Subway Is the Latest Chain to Transition Away from Antibiotics in Meat

Subway Transitions Away from Antibiotics in Meat

Subway has announced it will phase out antibiotics in meat from its supply chains starting in 2016. Following in the footsteps of fast food restaurants like Chipotle, Panera, Chick-fil-A, and McDonald’s, the sandwich giant said it will no longer serve pork, beef, and poultry produced from livestock that were given antibiotics.

“Today’s consumer is ever more mindful of what they are eating, and we’ve been making changes to address what they are looking for,” Dennis Clabby, executive vice president of Subway’s Independent Purchasing Cooperative (IPC) said in a statement. “A change like this will take some time, particularly since the supply of beef raised without antibiotics in the U.S. is extremely limited and cattle take significantly longer to raise. But, we are working diligently with our suppliers to make it happen.”

The chain said its chicken will be antibiotic-free by the end of 2016, followed by turkey in two to three years, and pork and beef within the decade. Subway is going further than chains like McDonald’s and Chick-fil-A, which have only announced removal of antibiotics from poultry supply chains.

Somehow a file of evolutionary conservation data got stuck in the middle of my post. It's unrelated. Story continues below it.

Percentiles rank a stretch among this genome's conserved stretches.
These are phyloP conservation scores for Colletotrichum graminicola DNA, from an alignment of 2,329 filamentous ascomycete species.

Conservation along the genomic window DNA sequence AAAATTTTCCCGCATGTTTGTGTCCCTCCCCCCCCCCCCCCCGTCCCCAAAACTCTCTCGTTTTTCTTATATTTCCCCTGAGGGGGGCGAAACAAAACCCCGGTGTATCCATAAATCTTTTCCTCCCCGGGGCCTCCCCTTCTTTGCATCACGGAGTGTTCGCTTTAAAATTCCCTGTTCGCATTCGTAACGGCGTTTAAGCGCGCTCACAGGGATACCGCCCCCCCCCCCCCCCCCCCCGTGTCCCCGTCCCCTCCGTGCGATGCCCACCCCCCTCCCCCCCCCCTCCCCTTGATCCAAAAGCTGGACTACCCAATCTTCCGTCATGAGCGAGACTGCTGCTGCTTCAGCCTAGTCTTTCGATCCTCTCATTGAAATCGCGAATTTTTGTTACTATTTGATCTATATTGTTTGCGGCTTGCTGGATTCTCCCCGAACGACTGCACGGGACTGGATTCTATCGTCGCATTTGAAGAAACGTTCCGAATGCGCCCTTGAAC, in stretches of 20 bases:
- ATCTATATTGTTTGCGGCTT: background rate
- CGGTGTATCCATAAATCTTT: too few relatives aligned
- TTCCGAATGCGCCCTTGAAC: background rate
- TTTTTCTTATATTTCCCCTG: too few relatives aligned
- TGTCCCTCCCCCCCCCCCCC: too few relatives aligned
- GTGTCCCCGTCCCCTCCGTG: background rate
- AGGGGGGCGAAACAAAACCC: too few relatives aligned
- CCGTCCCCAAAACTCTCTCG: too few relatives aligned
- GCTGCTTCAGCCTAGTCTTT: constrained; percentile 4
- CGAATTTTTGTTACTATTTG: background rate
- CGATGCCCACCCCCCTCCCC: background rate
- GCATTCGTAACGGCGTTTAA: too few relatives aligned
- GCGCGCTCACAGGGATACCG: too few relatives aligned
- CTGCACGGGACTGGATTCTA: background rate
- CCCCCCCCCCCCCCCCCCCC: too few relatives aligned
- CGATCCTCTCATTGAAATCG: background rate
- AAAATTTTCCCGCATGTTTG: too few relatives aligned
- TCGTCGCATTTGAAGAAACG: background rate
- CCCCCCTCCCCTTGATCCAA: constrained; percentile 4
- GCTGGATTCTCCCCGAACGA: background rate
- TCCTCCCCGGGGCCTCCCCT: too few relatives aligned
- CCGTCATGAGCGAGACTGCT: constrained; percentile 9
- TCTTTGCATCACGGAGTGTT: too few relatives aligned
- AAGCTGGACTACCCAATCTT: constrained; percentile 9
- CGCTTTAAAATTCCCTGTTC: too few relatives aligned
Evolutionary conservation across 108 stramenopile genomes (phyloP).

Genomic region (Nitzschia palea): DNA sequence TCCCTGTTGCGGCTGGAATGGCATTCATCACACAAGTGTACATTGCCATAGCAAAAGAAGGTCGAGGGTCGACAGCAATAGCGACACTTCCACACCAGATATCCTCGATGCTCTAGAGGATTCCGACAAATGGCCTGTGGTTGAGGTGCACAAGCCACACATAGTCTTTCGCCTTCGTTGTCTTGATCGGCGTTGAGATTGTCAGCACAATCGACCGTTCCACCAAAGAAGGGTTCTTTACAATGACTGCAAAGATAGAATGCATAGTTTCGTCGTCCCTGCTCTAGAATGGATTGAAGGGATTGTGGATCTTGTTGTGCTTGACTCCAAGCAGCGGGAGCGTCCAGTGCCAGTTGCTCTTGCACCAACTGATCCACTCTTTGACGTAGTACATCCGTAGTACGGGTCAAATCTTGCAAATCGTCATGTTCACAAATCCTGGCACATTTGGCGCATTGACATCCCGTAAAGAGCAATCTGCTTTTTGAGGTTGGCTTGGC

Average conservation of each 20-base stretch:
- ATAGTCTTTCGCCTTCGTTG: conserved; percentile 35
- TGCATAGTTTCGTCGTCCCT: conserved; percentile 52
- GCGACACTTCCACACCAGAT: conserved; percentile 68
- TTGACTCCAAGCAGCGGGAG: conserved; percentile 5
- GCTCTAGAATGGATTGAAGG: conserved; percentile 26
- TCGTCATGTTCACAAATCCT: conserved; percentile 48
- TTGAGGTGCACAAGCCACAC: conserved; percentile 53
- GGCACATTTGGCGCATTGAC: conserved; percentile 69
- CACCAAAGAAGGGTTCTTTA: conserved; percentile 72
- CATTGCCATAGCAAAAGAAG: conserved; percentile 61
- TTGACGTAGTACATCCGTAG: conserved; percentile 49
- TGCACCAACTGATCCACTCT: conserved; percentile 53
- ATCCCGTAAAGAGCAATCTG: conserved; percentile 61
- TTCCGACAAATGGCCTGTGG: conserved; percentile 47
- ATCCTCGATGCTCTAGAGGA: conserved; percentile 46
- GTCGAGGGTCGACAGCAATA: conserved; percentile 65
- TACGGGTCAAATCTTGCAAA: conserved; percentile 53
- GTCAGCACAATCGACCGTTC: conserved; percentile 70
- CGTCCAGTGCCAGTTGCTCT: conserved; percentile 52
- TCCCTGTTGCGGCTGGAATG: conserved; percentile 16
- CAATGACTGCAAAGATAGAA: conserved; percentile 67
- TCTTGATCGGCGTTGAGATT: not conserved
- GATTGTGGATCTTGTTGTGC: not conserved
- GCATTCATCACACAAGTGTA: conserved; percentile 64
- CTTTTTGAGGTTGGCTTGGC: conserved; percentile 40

“Given the size and scope of the Subway brand, this commitment is the largest of its kind in the restaurant industry,” added Clabby. “We hope that this commitment will encourage other companies in our industry to follow our lead, and that, together, this will drive suppliers to move faster to make these important changes for consumers.”

The transition to antibiotic-free pork and beef will take longer because of its limited availability. Antibiotic-free poultry production, on the other hand, is already mainstream. Perdue, for example, says that 95 percent of its chickens receive no human antibiotics and half receive no antibiotics at all. Tyson’s also announced it will transition away from antibiotics that are important for human medicine.

NRDC’s Food Policy Advocate Lena Brook said that this is “a strong plan that will help the company live up to the healthy image it has long-cultivated.” The organization has been on a crusade to push the chain to rethink its antibiotics policy.

In June, Subway announced it would remove all artificial flavors, artificial colors, and preservatives from its sandwiches, salads, soups, and cookies by the end of 2017.

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Image: Mike Mozart